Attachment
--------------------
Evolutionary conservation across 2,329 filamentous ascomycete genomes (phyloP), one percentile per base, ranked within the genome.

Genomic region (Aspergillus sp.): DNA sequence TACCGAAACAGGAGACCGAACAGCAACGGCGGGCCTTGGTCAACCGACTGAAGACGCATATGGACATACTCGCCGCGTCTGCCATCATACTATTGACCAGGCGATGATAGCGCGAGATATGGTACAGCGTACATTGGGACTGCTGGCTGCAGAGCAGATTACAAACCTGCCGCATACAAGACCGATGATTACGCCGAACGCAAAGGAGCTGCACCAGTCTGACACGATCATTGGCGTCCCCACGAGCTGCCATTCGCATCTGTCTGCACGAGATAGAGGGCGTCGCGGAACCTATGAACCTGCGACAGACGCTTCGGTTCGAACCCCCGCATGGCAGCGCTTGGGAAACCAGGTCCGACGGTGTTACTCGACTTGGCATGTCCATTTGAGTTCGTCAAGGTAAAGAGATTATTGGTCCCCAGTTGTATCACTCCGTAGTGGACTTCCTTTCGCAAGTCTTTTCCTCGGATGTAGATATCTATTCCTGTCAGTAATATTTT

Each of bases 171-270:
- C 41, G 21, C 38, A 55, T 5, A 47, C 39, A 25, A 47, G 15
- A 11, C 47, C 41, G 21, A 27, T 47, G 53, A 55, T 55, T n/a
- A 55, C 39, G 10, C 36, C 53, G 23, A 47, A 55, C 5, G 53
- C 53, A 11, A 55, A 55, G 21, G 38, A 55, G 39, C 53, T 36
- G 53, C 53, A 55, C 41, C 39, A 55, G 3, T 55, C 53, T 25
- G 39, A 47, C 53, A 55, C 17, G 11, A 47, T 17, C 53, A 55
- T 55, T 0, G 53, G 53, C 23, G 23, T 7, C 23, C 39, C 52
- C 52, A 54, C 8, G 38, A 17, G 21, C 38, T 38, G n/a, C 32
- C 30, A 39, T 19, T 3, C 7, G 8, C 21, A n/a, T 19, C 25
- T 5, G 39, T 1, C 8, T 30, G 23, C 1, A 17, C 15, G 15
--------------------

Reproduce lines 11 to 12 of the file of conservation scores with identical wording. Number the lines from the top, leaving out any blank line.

- C 52, A 54, C 8, G 38, A 17, G 21, C 38, T 38, G n/a, C 32
- C 30, A 39, T 19, T 3, C 7, G 8, C 21, A n/a, T 19, C 25